When I started planting in 1974 there was not much help to be had. In fact there was hostility to it in some cases. Other pastors in the communities where we planted were almost universally threatened by our presence.
Today church planting is the frontline in the battle for the souls of men. There are books, conferences and schools that specialize in preparing church planters for ministry. Coaches and mentors are available as well as every manner of ecclesiastical support for this endeavor. Expectations on the part of those new to the CP adventure vary widely. If you’re in central Tennessee you might be able to put up a few cardboard signs on telephone poles around the community and draw a crowd. If you’re in Salt Lake City it will be another matter.
The most common questions I am asked relate to critical mass and how to achieve it. Does everyone have the capacity to build a mega-church? If so, how long should it take?
In my last year of college I took a trip around the country visiting the nation’s largest churches and spent a hour or two with each senior pastor. You’d recognize most of the names… John McArthur, Tim LaHaye, etc. All of them were large back then. The purpose of the exercise was to see if what they did could be replicated. Or was their numerical success unique to the man or the location.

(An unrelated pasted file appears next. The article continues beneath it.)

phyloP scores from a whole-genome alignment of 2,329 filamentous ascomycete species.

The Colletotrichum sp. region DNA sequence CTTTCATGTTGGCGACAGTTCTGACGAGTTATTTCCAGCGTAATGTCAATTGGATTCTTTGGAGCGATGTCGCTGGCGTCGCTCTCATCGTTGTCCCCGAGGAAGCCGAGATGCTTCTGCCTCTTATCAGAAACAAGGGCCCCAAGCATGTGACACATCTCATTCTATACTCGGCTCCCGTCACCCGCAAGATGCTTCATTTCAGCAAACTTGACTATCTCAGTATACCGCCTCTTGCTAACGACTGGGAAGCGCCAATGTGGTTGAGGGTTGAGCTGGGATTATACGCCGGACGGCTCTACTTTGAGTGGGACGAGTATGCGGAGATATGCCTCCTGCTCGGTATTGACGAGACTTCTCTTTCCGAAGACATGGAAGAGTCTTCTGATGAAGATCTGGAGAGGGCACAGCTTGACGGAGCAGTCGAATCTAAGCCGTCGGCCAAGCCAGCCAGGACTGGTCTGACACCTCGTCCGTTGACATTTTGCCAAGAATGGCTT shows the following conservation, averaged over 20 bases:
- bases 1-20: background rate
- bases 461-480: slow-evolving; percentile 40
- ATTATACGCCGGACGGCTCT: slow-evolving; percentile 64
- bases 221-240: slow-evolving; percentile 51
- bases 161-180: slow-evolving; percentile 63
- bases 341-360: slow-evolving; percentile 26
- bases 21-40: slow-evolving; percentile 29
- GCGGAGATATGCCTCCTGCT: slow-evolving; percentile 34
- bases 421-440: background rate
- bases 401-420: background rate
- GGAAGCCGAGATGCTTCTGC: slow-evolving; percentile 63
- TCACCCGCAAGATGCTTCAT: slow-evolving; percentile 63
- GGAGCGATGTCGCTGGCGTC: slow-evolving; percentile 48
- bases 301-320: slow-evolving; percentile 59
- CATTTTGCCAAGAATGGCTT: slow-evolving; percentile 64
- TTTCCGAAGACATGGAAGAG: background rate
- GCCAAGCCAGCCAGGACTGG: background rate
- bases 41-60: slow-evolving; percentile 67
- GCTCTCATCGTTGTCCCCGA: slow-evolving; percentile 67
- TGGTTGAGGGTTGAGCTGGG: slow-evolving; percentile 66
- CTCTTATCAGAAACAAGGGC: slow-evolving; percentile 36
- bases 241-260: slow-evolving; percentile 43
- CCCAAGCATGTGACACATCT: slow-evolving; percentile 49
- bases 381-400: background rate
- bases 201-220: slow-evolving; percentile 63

One of the churches I surveyed was Peninsula Bible Church in Paulo Alto, CA. Ray Stedman had been there for decades. They were running about 1,500 on Sundays. I asked Bob Smith, Stedman’s co-pastor, “How does a church get to be 1,500 people?” Smith answered, “It’s easy. You grow one person per week for 1,500 weeks.”
Steadman had been there 30 years or about 1,500 weeks. I learned a lot that day. The critical element of church growth is persistence. When I was at Moody, Dr. George Sweeting used to often say, “It’s always too soon to quit.” Hang in there, brothers!